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OP-ED ARTICLE: The Moment of Truth for a Changing Climate (published in the Vancouver Sun in January 2017)

"The laws of physics provide a reality-check: the warmer the global temperature becomes, the more water the atmosphere can carry," wrote Bob Sandford. "The risk is that, until we stabilize the composition of the Earth’s atmosphere, phenomena such as atmospheric rivers are likely to cause greater flooding and related economic damage widely - forever making sustainability and adaptive resilience a moving target. So what will we do?"

KEYNOTE ADDRESS: How the Water Sustainability Act is Already Influencing Water Management in British Columbia (Landscape Architects Annual Conference – Shifting Currents, April 2016)

The keynote address was a co-presentation by Kim Stephens and Ted van der Gulik of the Partnership for Water Sustainability in BC. “Licensing 20,000 wells initially seemed daunting when a provincial group met in mid-2015 to brainstorm an approach to this immense task. The team had to solve the challenge of HOW to help groundwater users reliably quantify their annual water licence volumes. Suffice to say, the brainstorming resulted in an Aha Moment and a solution took shape," stated Ted van der Gulik.

FLASHBACK TO 2010: Partnership for Water Sustainability in British Columbia was incorporated as a society to create a lasting legacy for the Water Sustainability Action Plan

The 2010 Land Awards Gala provided a platform for announcing formation of the Partnership as a not-for-profit society. "The Partnership will continue to evolve and deliver program elements developed under the umbrella of the Water Sustainability Action Plan for British Columbia," stated Tim Pringle. https://www.youtube.com/watch?v=hIat9DuA4pc

BEYOND THE GUIDEBOOK 2015: Local governments urged to look at an urban watershed as a whole system, and develop fully integrated solutions that stand the test of time

The pioneer work of Richard Horner and Chris May in the 1990s provided a reason and a starting point for revisiting urban hydrology in BC. “So many studies manipulate a single variable out of context with the whole and its many additional variables,” states Horner. “We, on the other hand, investigated whole systems in place, tying together measures of the landscape, stream habitat and aquatic life.”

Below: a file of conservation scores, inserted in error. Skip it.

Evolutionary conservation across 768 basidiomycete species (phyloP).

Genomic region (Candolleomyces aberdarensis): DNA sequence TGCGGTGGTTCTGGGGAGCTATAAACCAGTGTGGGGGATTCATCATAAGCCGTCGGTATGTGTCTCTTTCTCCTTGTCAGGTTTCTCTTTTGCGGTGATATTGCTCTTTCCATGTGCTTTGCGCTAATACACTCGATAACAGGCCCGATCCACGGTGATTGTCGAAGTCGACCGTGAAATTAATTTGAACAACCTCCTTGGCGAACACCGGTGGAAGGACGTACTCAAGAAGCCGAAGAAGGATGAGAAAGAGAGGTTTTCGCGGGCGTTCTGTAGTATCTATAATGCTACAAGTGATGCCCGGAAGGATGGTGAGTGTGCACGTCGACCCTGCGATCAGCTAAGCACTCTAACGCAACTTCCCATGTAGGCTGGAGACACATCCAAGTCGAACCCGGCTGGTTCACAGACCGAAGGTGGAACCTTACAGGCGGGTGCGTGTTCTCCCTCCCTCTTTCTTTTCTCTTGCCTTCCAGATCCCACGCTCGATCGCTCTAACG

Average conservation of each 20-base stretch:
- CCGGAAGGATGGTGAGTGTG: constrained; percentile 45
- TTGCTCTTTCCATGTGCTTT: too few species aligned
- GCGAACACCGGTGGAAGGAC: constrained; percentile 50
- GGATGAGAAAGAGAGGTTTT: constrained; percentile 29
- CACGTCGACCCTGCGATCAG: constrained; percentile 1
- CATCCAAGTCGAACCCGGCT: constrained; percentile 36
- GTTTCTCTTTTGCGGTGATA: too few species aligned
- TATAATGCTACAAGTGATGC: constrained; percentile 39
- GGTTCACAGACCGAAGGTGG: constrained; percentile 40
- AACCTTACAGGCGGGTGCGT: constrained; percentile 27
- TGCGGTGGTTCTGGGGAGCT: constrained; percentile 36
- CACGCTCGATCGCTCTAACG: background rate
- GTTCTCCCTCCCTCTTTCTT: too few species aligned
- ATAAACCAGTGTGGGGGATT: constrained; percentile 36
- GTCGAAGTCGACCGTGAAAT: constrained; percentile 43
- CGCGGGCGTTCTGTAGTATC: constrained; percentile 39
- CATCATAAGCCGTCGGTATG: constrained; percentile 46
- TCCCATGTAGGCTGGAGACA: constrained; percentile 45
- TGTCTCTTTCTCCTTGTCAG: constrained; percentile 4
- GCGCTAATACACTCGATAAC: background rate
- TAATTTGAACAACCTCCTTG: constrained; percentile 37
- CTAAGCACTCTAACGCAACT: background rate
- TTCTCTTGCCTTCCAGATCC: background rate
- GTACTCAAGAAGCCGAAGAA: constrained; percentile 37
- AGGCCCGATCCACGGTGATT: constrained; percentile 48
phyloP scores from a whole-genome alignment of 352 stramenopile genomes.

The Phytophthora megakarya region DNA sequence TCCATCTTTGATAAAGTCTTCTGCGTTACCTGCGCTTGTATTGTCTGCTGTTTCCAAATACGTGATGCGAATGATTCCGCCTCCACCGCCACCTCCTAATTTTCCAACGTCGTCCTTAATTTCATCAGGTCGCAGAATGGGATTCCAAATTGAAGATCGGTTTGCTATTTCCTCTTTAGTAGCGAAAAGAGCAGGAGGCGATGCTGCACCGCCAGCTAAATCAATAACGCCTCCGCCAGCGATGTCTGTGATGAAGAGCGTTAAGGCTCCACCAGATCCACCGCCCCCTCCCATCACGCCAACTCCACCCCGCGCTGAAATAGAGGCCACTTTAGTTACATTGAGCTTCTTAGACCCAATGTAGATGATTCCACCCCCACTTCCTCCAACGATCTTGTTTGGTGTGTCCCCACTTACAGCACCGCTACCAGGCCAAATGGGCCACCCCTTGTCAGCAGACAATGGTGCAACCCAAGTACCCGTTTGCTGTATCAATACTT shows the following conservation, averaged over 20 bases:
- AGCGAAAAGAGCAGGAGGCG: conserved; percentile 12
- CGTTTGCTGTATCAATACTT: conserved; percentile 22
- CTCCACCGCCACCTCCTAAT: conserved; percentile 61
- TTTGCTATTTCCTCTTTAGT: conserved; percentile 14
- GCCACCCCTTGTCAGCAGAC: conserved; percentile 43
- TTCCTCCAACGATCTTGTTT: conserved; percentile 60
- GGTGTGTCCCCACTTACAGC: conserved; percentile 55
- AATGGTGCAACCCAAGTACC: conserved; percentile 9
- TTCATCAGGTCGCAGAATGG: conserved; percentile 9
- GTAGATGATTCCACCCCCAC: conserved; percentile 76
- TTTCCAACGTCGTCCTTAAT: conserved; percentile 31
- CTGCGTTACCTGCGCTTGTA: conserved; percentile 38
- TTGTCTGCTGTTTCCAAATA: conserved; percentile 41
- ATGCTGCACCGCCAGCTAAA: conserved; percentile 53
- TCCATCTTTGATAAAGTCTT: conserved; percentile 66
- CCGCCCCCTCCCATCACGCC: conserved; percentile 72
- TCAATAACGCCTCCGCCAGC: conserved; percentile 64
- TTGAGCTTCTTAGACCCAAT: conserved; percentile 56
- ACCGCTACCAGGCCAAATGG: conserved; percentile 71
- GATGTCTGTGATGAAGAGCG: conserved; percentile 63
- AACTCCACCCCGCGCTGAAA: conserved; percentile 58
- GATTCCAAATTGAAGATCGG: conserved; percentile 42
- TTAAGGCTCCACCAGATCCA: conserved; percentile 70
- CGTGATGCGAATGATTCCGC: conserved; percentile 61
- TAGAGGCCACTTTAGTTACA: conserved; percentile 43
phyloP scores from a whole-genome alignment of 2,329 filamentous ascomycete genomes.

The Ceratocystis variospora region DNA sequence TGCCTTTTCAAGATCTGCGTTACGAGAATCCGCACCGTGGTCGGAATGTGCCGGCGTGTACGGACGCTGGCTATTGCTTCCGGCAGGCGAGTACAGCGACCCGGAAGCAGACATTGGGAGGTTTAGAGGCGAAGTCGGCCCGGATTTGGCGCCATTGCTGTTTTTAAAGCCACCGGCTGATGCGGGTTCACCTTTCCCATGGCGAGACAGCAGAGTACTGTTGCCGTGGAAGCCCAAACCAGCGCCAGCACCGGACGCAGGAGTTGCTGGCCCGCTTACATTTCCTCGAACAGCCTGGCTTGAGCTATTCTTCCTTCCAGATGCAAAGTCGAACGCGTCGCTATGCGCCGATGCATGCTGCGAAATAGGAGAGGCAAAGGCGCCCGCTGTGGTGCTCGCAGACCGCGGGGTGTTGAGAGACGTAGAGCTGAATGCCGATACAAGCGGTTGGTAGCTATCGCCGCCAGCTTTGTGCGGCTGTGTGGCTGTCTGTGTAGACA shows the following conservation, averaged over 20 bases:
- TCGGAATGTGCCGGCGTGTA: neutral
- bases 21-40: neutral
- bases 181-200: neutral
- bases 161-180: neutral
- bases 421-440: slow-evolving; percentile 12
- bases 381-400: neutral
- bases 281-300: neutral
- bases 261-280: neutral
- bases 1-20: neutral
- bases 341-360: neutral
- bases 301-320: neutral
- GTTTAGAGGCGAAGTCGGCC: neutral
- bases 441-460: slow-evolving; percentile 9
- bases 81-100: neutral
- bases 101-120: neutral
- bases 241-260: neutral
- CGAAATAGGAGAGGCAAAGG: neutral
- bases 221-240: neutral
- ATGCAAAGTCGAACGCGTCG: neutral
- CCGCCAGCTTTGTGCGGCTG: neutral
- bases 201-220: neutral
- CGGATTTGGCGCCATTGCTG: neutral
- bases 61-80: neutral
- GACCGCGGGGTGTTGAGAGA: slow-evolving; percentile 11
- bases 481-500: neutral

TURNING IDEAS INTO ACTION: Implementing change in BC – “Beyond the Guidebook 2015″ illustrated the process for moving a new idea or innovation from genesis to mainstream

"Everyone learns from stories and the most compelling ones are based on the experience of the champions who are leading implementation of watershed-based solutions," wrote Richard Boase. "The rate of progress in implementing new ideas or standards of practice generally depends on the willingness of individual champions in local government to push the envelope in applying new approaches."

FLOWnGROW WORKSHOP: “We have many of the puzzle pieces needed to ensure a sustainable water future,” stated Steve Conrad

How we use our water is set by individual choices. Faced with various scenarios, residents will make decisions based on environmental and economic choices. “Moving forward, what we need to do is remember that putting puzzles together works best when you have many people looking at it from all angles.” His research interests include human behavior response to resource management policy.

FLASHBACK TO 2003: Urban Forum at UBCM Annual Convention introduced local governments to “CitiesPLUS” and “Water Balance Model” initiatives (Sep 2003)

The two-part UBCM Urban Forum session explored new tools and innovative approaches that local governments can use to make communities more liveable and sustainable. “In part one, the citiesPLUS team showed delegates the winning plan and also looked at lessons learned and insights gained that communities across the province can learn from,” stated Ken Cameron.

British Columbia vision for implementation of “Sustainable Watershed Systems, through Asset Management” introduced to Australian audience at national stormwater conference (Aug 2016)

“The Rising to the Challenge conference was a milestone event. Because Australian practitioners are at a fork in their journey, they are looking to learn from BC experience. They are curious about our 'whole systems' approach to water balance management," stated Kim Stephens. "I introduced Australians to three 'big ideas' that underpin where we are heading in BC, namely: Primacy of Hydrology, Shifting Baseline Syndrome, and Cathedral Thinking."

UBCM Urban Forum: Moving Toward Sustainable Urban Development in British Columbia (Sep 2003)

“The combination of the two presentations was quite powerful,” stated Surrey Councillor Marvin Hunt, Forum Chair, in his closing remarks. “Because the Guidebook and Water Balance Model presentation was about on-the-ground action, it showed how to make the 100-year vision real to BC’s elected representatives. The take-away message is clear: If communities design with nature, the 100-year vision will become a self-fulfilling prophecy.”

In 2003, the Inter-Government Partnership called on BC politicians to embrace water balance thinking and “Design with Nature” at the Union of BC Municipalities Urban Forum

"With release of Stormwater Planning: A Guidebook for British Columbia in 2002, the Partnership set out to change the way land is developed in BC,” states Ted van der Gulik. “Our mission is to influence the culture in the local government setting. From the start, we have had high-level political endorsement and support. Notably, in September 2003, the Union of BC Municipalities provided us with a platform to tell our story.”